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Micael Grenholm, a Swedish charismactivist, apologist and author.

Micael Grenholm, a Swedish charismactivist, apologist and author.

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The Difference Between Communism and Christian Community

Christian Communism - not a good idea

Christian Communism – not a good idea

When discussing Christian community of goods, the term communism will inevitably pop up sooner or later. The Jesus Army, which has been practicing community for over 40 years, has many times been called communists by outsiders. They themselves don’t use the term, however, which is not so strange. Firstly, “communism” is to a large extent a pejorative in the western world, that is, a derogatory insult. Secondly, there are lots of different definitions and conceptions of what communism is about. Here are a few examples:

  1. That people commonly own the means of production.
  2. That people own property together.
  3. That people own property together because of coercion.
  4. That the state owns the means of production.
  5. That the state practices planned economy.
  6. That the state is run by a ruthless dictatorship which practices planned economy and kill lots of people.
  7. That workers revolt and install a dictatorship of the proletariat, which abolishes class society and make the means of production commonly owned, and then abolishes the state so that everyone can happily live in a communist utopia with no class divisions or oppression.

What all Christians practiced in the apostolic Jerusalem church was basically definition 2: “the ranks of those who believed were of one heart and one soul, and no one called any of his possessions was his own, but they had everything in common … None of them suffered any distress. All who had land or houses sold their possessions and brought what they had received for the sold property and put the payment at the apostles’ feet. And they gave to everyone according to what he needed. “(Acts 4:32, 34-35). (more…)

Yes, Community of Goods Does Work!

Holy Treasure community house in Kettering. Tim and Jane to the right have lived in Christian community for over 20 years.

Holy Treasure community house in Kettering. Tim and Jane to the right have lived in Christian community for over 20 years.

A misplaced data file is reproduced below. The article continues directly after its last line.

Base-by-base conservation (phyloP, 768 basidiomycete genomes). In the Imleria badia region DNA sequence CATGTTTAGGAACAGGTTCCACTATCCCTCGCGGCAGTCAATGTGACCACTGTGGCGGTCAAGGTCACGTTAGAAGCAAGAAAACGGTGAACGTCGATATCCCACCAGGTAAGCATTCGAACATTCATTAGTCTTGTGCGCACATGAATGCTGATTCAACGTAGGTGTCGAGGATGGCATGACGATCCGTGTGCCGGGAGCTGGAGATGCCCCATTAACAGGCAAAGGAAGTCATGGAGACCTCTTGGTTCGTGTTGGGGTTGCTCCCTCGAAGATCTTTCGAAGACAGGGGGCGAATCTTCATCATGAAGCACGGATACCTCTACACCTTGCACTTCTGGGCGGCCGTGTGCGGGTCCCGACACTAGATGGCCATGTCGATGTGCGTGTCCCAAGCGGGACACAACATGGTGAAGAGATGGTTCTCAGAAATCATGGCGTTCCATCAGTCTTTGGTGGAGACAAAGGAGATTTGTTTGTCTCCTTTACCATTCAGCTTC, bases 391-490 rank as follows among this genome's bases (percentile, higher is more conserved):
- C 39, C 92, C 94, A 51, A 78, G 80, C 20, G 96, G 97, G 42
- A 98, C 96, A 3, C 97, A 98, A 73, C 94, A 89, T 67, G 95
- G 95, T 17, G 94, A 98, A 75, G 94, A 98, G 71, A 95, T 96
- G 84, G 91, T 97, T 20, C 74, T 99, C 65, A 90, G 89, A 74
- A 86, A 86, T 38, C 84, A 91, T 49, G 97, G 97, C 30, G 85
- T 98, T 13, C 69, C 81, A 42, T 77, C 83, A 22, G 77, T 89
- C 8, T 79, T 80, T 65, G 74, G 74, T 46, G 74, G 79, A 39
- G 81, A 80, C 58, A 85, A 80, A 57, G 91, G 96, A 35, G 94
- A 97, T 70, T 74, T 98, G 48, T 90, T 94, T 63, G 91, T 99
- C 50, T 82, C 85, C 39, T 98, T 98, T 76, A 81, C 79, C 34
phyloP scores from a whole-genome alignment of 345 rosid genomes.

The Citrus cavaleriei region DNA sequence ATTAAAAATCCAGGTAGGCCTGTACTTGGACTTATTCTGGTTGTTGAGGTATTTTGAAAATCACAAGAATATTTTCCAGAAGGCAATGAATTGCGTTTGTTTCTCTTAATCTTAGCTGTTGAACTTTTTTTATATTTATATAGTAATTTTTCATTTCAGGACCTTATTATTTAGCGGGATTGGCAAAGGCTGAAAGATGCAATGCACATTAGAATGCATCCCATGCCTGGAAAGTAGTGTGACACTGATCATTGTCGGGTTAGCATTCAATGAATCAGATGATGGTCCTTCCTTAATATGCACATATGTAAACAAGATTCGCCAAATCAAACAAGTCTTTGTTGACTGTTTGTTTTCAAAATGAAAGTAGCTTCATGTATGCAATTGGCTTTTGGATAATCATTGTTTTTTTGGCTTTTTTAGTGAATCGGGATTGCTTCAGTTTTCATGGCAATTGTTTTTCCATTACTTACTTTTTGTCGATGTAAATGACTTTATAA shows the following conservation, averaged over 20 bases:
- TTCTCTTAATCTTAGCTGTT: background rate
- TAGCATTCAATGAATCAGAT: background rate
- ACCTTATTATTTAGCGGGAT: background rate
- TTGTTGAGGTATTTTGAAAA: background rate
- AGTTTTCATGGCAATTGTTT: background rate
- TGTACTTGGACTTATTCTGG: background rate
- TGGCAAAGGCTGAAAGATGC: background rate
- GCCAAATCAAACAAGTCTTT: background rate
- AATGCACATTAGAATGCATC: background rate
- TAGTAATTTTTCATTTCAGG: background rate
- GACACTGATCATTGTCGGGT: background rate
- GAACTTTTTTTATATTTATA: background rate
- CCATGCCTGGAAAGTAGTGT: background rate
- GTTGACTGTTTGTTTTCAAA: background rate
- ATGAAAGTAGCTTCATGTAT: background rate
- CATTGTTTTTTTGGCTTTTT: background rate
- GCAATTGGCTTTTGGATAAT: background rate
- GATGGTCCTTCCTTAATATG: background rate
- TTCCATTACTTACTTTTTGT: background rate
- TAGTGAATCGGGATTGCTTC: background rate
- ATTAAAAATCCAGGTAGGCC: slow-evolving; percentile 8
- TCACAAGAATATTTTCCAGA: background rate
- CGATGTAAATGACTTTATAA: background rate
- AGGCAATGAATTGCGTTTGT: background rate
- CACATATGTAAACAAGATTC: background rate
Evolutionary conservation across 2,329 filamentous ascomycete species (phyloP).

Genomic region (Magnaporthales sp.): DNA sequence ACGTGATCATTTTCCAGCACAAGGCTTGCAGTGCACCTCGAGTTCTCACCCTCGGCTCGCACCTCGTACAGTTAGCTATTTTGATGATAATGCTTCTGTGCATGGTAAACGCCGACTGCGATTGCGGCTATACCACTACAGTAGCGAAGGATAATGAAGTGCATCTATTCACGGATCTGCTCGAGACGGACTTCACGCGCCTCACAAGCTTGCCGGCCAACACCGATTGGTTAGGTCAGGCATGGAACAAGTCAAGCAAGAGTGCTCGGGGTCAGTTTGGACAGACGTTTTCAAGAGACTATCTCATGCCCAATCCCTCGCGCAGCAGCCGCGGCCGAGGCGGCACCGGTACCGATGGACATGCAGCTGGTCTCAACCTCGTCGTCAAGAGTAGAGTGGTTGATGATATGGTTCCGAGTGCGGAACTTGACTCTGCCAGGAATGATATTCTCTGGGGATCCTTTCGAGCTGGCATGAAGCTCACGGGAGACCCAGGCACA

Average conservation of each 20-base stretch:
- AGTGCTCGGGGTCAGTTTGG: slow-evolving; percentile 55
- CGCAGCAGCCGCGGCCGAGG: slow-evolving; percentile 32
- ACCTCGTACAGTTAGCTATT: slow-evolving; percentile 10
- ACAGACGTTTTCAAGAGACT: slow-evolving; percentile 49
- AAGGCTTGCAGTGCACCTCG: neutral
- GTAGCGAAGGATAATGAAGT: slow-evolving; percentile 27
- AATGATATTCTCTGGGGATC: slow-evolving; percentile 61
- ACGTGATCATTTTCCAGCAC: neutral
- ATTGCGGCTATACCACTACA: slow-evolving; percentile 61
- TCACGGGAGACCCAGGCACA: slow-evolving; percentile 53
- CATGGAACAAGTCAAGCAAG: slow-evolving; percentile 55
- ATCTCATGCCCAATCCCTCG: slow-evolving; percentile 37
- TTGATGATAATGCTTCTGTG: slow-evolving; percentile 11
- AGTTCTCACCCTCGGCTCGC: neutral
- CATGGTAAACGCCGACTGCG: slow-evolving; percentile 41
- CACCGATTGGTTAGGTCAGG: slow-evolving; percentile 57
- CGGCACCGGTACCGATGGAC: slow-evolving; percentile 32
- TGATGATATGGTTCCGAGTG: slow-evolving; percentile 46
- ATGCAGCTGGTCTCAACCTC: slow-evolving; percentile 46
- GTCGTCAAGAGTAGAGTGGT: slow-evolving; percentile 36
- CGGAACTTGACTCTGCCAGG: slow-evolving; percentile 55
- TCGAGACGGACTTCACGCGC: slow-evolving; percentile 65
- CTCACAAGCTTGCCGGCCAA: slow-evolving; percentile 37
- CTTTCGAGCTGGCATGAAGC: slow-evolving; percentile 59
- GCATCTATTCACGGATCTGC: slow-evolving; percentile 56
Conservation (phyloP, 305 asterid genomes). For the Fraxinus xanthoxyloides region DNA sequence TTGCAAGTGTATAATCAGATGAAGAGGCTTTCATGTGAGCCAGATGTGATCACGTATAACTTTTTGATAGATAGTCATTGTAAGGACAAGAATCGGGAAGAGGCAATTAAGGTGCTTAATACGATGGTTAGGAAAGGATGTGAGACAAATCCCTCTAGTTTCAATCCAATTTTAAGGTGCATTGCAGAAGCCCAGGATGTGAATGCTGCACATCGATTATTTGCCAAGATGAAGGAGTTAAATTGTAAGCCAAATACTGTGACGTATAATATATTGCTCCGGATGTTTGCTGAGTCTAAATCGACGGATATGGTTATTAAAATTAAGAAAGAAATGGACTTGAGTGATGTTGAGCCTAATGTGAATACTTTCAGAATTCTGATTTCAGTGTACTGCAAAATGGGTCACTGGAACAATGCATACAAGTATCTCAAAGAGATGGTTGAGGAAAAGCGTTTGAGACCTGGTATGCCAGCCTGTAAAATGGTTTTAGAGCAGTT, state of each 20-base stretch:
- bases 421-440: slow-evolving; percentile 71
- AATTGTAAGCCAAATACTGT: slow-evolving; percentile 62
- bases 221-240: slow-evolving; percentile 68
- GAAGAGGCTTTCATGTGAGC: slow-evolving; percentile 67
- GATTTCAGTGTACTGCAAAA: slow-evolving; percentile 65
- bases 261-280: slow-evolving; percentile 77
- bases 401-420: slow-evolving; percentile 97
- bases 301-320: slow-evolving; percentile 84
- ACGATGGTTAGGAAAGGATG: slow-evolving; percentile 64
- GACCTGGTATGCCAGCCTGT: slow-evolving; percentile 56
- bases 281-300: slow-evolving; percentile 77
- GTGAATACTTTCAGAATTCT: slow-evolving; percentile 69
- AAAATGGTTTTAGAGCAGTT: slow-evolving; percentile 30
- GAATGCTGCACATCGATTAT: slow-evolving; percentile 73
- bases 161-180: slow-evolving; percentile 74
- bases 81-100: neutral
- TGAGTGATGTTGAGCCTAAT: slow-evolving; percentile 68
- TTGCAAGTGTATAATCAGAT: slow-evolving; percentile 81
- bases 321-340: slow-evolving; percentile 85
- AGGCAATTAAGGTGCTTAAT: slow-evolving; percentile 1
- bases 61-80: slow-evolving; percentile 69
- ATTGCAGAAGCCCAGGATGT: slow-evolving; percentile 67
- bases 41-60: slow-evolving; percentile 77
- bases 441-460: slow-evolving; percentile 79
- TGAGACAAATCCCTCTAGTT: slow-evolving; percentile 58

When I visited the Jesus Army in the UK and enjoyed their community of goods, I obviously wrote a lot about it on the Internet. Apart from writing on this blog and my Swedish one, I shared a lot of pictures and joyful reflections, just being happy and thankful of experiencing the community of goods I had read about in Acts chapters 2 and 4. It didn’t take long before many of my Christian friends started arguing against community of goods, using all kinds of arguments why we shouldn’t live like the apostles. Many of them were based on myths and false assumptions, and on of the most common is the idea that community of goods simply doesn’t work.

It’s quite strange how I, when I’m in a community house that has existed for 30 years, hanging around with people that have lived in community for most of their lives, get to hear from my friends back home in Sweden that community of goods doesn’t work and is doomed to fail. There are usually three arguments for this: 

  1. The community of goods in Jerusalem obviously failed, since Paul had to fundraise money for the poor there around year 50 (2 Cor 8-9).
  2. Soviet! Stalin! Mao! Kim Jong Un! Communism sucks!!!!!1!
  3. I know of a Christian community that existed once, and people just got angry and today it is gone.


Lonnie Frisbee and his Charismatic Hippie Communal Houses

Lonnie Frisbee, 1949-1993

Lonnie Frisbee, 1949-1993

Lonnie Frisbee was an amazing Jesus freak. Being a key figure and informal leader of the Jesus People Movement in the 60’s and 70’s, his impact on Western Christianity is huge. With his long hair and beard he tried to look like Jesus himself “because there’s no one else I want to look like”, he preached on the beaches to his hippie friends that the Holy Spirit is even better than LSD and brought thousands of them to church.

The Jesus movement spread rapidly across California, US and the world, but most churches closed the door for them – after all, they were hippies. A church that did welcome them though was Calvary Chapel led by Chuck Smith, not because he was a hippie, nor because he wanted to become one, but because he liked them.